people to look for him, they won't find him. And that will be the end of
the illustrious career of Captain Sulu."
"You're insane," said Sulu.
Taine smiled slightly. "No. I'm in charge. So ... do you remember years
ago, Captain, when you expected me to explain to you the details behind
my 'schemes.' Do you?"
"And I didn't, did I. However ... time has passed. I've mellowed
somewhat. Surviving the near-fatal crash of a shuttlecraft years ago
tends to do that to you ... tends to change your outlook."
"You don't have to tell me. I know what's going on." He tried to steady
"Really?" said Taine in surprise. "Now, that would be a switch. The hero
giving the villain the secret behind the plot. Those are our respective
positions, are they not? You the valiant hero, I the hissable villain.
Tell me, O hero ... what's going on."
"This ... all this," Sulu said, gesturing to the vats and the vast room,
"is similar to the mechanisms on an amusement-park planet where I took
shore leave twenty-odd years ago. They create cellular castings of people
or objects, with built-in mechanisms capable of reading the thoughts of
the subjects and developing them to order."
"Close," said Taine. "Not quite, however. You have heard, I presume, of
"Of course. Growing a genetic copy from a cell." He thought of Dr.
McCoy's recent health problems. "Mostly it's used to supply new organs;
organ banks with vital organs cloned from the originals keep them
available for recipients."
"Not ambitious enough. Nowhere near ambitious enough. All this," Taine
said, gesturing around, "was created, we believe, by an offshoot race
from the same one who created that 'amusement park' planet you speak so
fondly of. But they were a warlike, conquest-minded race. They were not
interested in using their technology to develop harmless, cellular cast
synthetic creatures. They wanted genuine, living, breathing beings. They
wanted clones that they could develop into an army. An army of workers.
An army of soldiers. Whatever they were needed for, they could do.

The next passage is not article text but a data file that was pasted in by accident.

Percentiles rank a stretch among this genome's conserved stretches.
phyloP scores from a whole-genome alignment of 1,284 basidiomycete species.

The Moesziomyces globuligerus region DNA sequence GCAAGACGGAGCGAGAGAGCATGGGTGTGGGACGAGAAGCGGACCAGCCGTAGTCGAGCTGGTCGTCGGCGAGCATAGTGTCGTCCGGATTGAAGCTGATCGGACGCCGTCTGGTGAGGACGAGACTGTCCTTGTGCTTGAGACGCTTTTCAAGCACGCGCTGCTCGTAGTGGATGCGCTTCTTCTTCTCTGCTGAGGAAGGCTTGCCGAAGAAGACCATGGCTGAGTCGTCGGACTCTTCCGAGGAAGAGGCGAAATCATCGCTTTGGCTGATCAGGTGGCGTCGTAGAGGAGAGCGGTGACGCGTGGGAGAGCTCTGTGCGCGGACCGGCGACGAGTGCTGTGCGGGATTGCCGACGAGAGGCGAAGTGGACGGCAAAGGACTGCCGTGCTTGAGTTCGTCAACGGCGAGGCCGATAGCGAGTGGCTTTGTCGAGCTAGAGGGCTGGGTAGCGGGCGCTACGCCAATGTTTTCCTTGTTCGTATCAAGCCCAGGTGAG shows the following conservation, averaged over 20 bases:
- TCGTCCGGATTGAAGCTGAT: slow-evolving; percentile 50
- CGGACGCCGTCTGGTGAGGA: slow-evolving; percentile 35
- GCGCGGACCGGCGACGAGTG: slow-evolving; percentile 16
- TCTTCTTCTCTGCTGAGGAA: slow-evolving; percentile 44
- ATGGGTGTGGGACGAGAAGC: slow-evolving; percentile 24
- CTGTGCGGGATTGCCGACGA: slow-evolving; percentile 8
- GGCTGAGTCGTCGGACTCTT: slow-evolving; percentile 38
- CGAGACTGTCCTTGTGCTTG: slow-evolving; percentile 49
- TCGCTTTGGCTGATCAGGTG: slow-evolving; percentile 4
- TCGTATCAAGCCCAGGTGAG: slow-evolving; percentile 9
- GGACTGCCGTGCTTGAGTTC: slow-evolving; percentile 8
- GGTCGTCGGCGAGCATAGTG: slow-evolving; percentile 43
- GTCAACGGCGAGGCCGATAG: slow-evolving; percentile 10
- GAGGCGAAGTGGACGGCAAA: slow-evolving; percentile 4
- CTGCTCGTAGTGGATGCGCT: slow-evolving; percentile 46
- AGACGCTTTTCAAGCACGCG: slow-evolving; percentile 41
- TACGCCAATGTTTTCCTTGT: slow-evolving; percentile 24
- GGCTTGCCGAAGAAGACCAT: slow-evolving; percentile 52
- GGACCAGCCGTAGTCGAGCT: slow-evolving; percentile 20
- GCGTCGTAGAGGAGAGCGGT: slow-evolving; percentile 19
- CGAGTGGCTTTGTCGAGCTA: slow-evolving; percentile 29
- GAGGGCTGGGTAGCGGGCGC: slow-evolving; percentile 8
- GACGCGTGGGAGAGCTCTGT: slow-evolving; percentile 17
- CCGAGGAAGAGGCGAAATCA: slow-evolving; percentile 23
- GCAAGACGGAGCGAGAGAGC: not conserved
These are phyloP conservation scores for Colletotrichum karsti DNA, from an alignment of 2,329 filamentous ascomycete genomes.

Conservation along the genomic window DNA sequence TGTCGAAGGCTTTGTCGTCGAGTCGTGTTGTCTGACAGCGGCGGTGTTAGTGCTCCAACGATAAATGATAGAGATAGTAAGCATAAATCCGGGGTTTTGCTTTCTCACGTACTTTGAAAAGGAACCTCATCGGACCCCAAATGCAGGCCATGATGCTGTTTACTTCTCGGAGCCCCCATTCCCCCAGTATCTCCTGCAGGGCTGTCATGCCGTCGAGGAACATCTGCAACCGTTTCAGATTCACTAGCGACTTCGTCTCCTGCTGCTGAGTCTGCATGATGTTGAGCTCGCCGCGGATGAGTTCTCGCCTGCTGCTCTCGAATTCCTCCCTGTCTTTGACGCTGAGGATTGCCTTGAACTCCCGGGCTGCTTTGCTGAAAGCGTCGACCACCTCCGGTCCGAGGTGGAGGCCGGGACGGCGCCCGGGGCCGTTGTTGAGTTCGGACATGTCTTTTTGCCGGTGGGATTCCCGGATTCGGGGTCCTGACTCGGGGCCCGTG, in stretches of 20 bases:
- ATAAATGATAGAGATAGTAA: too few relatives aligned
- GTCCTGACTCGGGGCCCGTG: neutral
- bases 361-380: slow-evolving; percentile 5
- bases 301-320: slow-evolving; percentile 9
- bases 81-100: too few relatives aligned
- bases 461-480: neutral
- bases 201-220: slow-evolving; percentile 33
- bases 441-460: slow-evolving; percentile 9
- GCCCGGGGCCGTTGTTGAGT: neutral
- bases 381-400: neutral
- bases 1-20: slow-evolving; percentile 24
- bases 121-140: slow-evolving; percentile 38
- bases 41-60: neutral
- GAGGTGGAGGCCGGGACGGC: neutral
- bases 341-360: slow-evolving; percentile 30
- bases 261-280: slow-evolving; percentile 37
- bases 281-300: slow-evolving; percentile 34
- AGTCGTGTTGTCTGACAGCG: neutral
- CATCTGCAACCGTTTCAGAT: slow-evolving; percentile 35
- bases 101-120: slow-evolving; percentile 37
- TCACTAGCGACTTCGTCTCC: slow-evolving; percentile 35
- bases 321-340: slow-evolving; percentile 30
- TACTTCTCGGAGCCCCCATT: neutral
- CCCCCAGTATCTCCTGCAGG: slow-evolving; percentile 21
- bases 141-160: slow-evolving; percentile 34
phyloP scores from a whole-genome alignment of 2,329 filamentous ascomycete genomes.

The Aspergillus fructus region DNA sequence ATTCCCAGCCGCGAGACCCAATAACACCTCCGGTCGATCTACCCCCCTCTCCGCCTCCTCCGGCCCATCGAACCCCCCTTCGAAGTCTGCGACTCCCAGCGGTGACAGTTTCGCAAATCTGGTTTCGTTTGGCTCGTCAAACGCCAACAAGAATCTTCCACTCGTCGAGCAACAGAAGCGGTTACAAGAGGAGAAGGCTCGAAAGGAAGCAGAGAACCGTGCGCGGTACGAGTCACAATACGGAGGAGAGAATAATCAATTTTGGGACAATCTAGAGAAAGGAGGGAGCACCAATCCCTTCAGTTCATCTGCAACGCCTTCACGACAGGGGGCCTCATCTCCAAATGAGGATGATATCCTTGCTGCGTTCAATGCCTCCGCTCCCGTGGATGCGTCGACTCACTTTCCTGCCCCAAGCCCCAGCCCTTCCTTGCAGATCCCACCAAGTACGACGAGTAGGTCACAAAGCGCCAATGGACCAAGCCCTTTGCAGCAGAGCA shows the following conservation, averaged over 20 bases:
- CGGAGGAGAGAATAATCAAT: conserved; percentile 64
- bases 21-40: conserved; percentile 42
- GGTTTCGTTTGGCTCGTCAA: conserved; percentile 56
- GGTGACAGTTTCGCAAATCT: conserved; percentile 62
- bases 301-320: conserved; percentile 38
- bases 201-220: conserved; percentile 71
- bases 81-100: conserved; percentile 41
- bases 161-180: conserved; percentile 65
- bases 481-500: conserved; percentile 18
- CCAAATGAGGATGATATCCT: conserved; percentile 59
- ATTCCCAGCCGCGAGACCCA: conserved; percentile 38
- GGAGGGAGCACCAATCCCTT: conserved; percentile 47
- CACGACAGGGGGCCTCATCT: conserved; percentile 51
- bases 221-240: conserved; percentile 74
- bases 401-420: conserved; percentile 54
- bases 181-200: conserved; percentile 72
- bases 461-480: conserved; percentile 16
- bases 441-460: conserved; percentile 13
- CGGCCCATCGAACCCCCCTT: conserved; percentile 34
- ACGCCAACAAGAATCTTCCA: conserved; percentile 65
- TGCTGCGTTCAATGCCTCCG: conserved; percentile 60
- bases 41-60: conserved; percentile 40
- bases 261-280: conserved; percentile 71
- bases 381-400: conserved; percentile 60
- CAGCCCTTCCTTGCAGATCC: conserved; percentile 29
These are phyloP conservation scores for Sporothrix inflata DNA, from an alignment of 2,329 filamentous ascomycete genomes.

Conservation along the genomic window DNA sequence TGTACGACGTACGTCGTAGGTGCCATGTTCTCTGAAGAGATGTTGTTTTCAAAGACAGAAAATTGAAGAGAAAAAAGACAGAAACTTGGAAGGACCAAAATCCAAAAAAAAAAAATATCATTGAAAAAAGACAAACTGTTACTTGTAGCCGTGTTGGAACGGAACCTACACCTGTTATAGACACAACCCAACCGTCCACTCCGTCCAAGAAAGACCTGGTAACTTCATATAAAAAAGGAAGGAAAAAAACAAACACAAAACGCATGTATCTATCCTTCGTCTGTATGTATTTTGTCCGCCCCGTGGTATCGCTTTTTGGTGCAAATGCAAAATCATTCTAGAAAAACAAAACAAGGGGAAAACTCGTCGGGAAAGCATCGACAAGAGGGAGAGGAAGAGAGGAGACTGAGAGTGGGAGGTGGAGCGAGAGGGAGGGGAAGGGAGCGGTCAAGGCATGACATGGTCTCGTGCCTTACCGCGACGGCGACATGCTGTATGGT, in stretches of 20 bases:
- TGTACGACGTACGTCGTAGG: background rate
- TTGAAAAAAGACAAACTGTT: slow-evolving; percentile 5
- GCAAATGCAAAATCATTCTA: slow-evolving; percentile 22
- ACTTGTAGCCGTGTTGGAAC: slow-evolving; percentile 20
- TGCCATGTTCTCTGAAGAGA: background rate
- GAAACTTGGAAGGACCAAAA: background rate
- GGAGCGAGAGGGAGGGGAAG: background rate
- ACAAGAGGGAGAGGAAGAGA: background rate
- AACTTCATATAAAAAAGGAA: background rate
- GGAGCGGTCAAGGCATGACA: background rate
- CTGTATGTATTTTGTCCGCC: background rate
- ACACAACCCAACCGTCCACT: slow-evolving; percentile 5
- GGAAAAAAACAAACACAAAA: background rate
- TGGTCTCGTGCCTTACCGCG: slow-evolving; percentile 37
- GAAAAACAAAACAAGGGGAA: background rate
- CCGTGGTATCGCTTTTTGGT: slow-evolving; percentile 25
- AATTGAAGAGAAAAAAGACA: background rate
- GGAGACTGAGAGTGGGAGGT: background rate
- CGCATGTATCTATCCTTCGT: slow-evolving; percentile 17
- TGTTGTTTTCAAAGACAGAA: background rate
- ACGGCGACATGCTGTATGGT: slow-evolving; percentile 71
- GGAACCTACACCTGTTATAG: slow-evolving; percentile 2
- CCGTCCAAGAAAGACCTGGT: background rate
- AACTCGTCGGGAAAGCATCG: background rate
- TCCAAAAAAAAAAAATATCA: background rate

"The drawback with cloning has always been the length of time involved.
If you want a twenty-year-old, you have to take twenty years to grow one.
It doesn't spring up overnight, at least not in all modern science.
"But here ... oh, but here ... it does. As instantly as whatever you
encountered on the amusement-park planet did."
Sulu cast his mind back, remembering how the samurai, for instance, had
leaped into full-blown existence literally seconds after Sulu's thoughts
had drifted that way.
"Sturdier, more dynamic ... in every way, superior to the simple castings
of the artificial beings. As near as we can determine, the practice of
unrestrained cloning led to a great war on this world. By the time it was
done, the city was in ruins, and only the clones survived ... to die off
after a time, or kill each other off.
"Because the clones were not perfect, you see. They had no restraint.
They were uncivilized. They were ideal if you wanted an attack by a pack
of mad dogs. Anything of greater restraint or finesse than that ... and
there were problems. I suspect that was their downfall Oh, this is all
speculation, you understand." He made a dismissive gesture. "But
speculation based on our research. Research made in other worlds, at
other sites. Hints, references, all manner of indications as to where
this world might be. When Ling Sui ..."
"You mean Susan," corrected Sulu. For some reason the correction made him
feel a little smug.
But Taine looked at him archly. "Ling Sui. Susan Ling.
Any of the other half-dozen names she used. I doubt she even remembered
what her real name was anymore by the time she died." He leaned forward,
looking at Sulu contemplatively. "You really know so very, very little.
Don't you get it yet? Ling Sui and I were partners. Explorers. We went
from world to world, working various digs, taking what we could find and
selling it to the highest bidder. And in one world we found key
information about the cloning technology hidden on another world.
"But Ling Sui decided to get greedy, to try and cut me out. She thought
she would sell the information to the highest bidder all on her own. But
I caught up with her ... caught up with her in the city of Demora. You
interfered and delayed things, but I eventually caught up with her. Oh
yes, I did, before she could sell it."
And from around his neck he removed a locket. Sulu recognized it
instantly: It was the locket that Ling Sui had been wearing. It glittered
green at him, as green as her eyes had been.
"We ... renewed our partnership shortly thereafter, for the brief time it
took for me to retrieve what she had stolen from me. Ultimately, there
were no hard feelings, even though we went our separate ways after that
... she to continue exploring and turning up new things to sell. And
myself on the quest that eventually led me here, a year ago. It took that
long, Captain. It's rare that you see that sort of dedication. We've
spent a year exploring everything that was down here, discoveries that
would amaze you. Getting the equipment up and running. Producing
experiments in cloning, using our own genetic material as the sample.
Some experiments have been more successful than others, I'll grant you,
and we had many early failures. But we've been learning. At this point we
can grow a clone to full growth in just under two minutes. Unfortunately
they're difficult--impossible--to control. Furthermore, their cellular
makeup tends to decay after about ten Earth days and they decompose. Not
good for the long term. But we're getting there."